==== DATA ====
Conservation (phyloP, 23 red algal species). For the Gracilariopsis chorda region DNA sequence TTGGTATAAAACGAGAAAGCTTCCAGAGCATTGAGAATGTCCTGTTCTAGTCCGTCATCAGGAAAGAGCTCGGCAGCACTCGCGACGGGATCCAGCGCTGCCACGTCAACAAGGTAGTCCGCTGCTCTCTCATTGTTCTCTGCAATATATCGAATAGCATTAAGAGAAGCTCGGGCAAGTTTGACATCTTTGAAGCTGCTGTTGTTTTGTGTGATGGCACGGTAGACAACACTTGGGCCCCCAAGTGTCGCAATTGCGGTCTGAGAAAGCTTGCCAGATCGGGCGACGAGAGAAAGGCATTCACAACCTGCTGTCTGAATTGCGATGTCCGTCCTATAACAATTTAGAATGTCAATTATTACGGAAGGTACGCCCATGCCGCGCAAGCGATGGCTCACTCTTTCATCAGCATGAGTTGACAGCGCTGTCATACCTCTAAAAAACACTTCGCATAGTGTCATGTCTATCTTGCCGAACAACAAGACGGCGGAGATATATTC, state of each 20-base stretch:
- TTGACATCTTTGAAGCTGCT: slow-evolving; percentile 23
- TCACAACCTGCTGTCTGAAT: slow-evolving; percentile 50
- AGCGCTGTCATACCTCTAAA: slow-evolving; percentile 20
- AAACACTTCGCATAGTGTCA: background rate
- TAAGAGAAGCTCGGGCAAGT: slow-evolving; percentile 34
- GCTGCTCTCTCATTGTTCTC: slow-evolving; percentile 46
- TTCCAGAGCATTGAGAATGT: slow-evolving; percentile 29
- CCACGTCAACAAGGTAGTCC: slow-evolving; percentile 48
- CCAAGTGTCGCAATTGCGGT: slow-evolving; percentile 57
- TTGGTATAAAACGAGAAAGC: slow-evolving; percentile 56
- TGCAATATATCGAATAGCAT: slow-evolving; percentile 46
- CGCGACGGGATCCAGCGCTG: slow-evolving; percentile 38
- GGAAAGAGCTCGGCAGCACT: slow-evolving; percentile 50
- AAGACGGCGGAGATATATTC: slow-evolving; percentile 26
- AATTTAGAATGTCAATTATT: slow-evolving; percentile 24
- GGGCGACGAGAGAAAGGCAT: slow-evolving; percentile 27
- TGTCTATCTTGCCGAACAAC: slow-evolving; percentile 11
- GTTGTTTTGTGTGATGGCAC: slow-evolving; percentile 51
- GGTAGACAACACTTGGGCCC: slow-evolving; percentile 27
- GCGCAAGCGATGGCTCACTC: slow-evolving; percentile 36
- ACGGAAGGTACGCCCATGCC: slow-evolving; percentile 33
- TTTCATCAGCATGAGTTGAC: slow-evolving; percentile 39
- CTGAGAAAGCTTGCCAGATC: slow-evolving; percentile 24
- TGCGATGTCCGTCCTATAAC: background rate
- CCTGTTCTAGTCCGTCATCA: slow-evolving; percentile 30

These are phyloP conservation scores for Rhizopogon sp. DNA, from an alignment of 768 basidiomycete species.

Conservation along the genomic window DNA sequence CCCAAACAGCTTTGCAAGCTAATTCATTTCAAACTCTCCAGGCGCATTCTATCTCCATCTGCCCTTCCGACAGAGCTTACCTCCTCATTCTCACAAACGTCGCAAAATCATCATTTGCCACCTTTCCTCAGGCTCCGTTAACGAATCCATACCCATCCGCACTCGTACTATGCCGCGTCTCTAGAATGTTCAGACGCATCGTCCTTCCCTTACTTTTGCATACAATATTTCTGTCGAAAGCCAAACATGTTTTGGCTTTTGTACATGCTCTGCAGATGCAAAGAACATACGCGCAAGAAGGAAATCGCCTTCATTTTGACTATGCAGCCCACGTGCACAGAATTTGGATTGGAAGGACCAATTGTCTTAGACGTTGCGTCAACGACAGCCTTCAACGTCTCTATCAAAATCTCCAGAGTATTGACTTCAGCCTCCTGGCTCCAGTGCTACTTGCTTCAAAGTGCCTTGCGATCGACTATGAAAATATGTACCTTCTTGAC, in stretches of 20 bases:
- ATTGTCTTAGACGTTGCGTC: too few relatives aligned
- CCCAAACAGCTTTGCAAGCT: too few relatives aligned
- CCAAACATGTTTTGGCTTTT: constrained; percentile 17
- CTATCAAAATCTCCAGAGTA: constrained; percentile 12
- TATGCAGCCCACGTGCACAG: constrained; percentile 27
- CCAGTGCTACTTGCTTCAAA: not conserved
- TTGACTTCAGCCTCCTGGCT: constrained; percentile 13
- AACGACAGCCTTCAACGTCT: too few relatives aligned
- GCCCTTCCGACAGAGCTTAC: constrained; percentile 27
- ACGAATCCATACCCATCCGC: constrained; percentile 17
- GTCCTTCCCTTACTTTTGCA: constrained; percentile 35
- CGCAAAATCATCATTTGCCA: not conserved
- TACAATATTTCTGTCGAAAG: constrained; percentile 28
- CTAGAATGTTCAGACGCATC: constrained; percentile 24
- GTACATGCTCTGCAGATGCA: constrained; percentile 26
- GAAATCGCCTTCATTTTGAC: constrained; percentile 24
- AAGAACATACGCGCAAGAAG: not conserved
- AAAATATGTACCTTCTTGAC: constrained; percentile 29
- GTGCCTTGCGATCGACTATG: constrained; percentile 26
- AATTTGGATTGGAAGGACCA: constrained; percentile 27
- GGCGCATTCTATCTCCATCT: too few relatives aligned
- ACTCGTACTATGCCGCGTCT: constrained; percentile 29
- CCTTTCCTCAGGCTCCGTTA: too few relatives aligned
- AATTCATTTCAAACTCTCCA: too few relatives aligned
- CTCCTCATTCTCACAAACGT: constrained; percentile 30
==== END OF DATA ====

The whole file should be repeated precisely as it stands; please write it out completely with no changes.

Conservation (phyloP, 23 red algal species). For the Gracilariopsis chorda region DNA sequence TTGGTATAAAACGAGAAAGCTTCCAGAGCATTGAGAATGTCCTGTTCTAGTCCGTCATCAGGAAAGAGCTCGGCAGCACTCGCGACGGGATCCAGCGCTGCCACGTCAACAAGGTAGTCCGCTGCTCTCTCATTGTTCTCTGCAATATATCGAATAGCATTAAGAGAAGCTCGGGCAAGTTTGACATCTTTGAAGCTGCTGTTGTTTTGTGTGATGGCACGGTAGACAACACTTGGGCCCCCAAGTGTCGCAATTGCGGTCTGAGAAAGCTTGCCAGATCGGGCGACGAGAGAAAGGCATTCACAACCTGCTGTCTGAATTGCGATGTCCGTCCTATAACAATTTAGAATGTCAATTATTACGGAAGGTACGCCCATGCCGCGCAAGCGATGGCTCACTCTTTCATCAGCATGAGTTGACAGCGCTGTCATACCTCTAAAAAACACTTCGCATAGTGTCATGTCTATCTTGCCGAACAACAAGACGGCGGAGATATATTC, state of each 20-base stretch:
- TTGACATCTTTGAAGCTGCT: slow-evolving; percentile 23
- TCACAACCTGCTGTCTGAAT: slow-evolving; percentile 50
- AGCGCTGTCATACCTCTAAA: slow-evolving; percentile 20
- AAACACTTCGCATAGTGTCA: background rate
- TAAGAGAAGCTCGGGCAAGT: slow-evolving; percentile 34
- GCTGCTCTCTCATTGTTCTC: slow-evolving; percentile 46
- TTCCAGAGCATTGAGAATGT: slow-evolving; percentile 29
- CCACGTCAACAAGGTAGTCC: slow-evolving; percentile 48
- CCAAGTGTCGCAATTGCGGT: slow-evolving; percentile 57
- TTGGTATAAAACGAGAAAGC: slow-evolving; percentile 56
- TGCAATATATCGAATAGCAT: slow-evolving; percentile 46
- CGCGACGGGATCCAGCGCTG: slow-evolving; percentile 38
- GGAAAGAGCTCGGCAGCACT: slow-evolving; percentile 50
- AAGACGGCGGAGATATATTC: slow-evolving; percentile 26
- AATTTAGAATGTCAATTATT: slow-evolving; percentile 24
- GGGCGACGAGAGAAAGGCAT: slow-evolving; percentile 27
- TGTCTATCTTGCCGAACAAC: slow-evolving; percentile 11
- GTTGTTTTGTGTGATGGCAC: slow-evolving; percentile 51
- GGTAGACAACACTTGGGCCC: slow-evolving; percentile 27
- GCGCAAGCGATGGCTCACTC: slow-evolving; percentile 36
- ACGGAAGGTACGCCCATGCC: slow-evolving; percentile 33
- TTTCATCAGCATGAGTTGAC: slow-evolving; percentile 39
- CTGAGAAAGCTTGCCAGATC: slow-evolving; percentile 24
- TGCGATGTCCGTCCTATAAC: background rate
- CCTGTTCTAGTCCGTCATCA: slow-evolving; percentile 30

These are phyloP conservation scores for Rhizopogon sp. DNA, from an alignment of 768 basidiomycete species.

Conservation along the genomic window DNA sequence CCCAAACAGCTTTGCAAGCTAATTCATTTCAAACTCTCCAGGCGCATTCTATCTCCATCTGCCCTTCCGACAGAGCTTACCTCCTCATTCTCACAAACGTCGCAAAATCATCATTTGCCACCTTTCCTCAGGCTCCGTTAACGAATCCATACCCATCCGCACTCGTACTATGCCGCGTCTCTAGAATGTTCAGACGCATCGTCCTTCCCTTACTTTTGCATACAATATTTCTGTCGAAAGCCAAACATGTTTTGGCTTTTGTACATGCTCTGCAGATGCAAAGAACATACGCGCAAGAAGGAAATCGCCTTCATTTTGACTATGCAGCCCACGTGCACAGAATTTGGATTGGAAGGACCAATTGTCTTAGACGTTGCGTCAACGACAGCCTTCAACGTCTCTATCAAAATCTCCAGAGTATTGACTTCAGCCTCCTGGCTCCAGTGCTACTTGCTTCAAAGTGCCTTGCGATCGACTATGAAAATATGTACCTTCTTGAC, in stretches of 20 bases:
- ATTGTCTTAGACGTTGCGTC: too few relatives aligned
- CCCAAACAGCTTTGCAAGCT: too few relatives aligned
- CCAAACATGTTTTGGCTTTT: constrained; percentile 17
- CTATCAAAATCTCCAGAGTA: constrained; percentile 12
- TATGCAGCCCACGTGCACAG: constrained; percentile 27
- CCAGTGCTACTTGCTTCAAA: not conserved
- TTGACTTCAGCCTCCTGGCT: constrained; percentile 13
- AACGACAGCCTTCAACGTCT: too few relatives aligned
- GCCCTTCCGACAGAGCTTAC: constrained; percentile 27
- ACGAATCCATACCCATCCGC: constrained; percentile 17
- GTCCTTCCCTTACTTTTGCA: constrained; percentile 35
- CGCAAAATCATCATTTGCCA: not conserved
- TACAATATTTCTGTCGAAAG: constrained; percentile 28
- CTAGAATGTTCAGACGCATC: constrained; percentile 24
- GTACATGCTCTGCAGATGCA: constrained; percentile 26
- GAAATCGCCTTCATTTTGAC: constrained; percentile 24
- AAGAACATACGCGCAAGAAG: not conserved
- AAAATATGTACCTTCTTGAC: constrained; percentile 29
- GTGCCTTGCGATCGACTATG: constrained; percentile 26
- AATTTGGATTGGAAGGACCA: constrained; percentile 27
- GGCGCATTCTATCTCCATCT: too few relatives aligned
- ACTCGTACTATGCCGCGTCT: constrained; percentile 29
- CCTTTCCTCAGGCTCCGTTA: too few relatives aligned
- AATTCATTTCAAACTCTCCA: too few relatives aligned
- CTCCTCATTCTCACAAACGT: constrained; percentile 30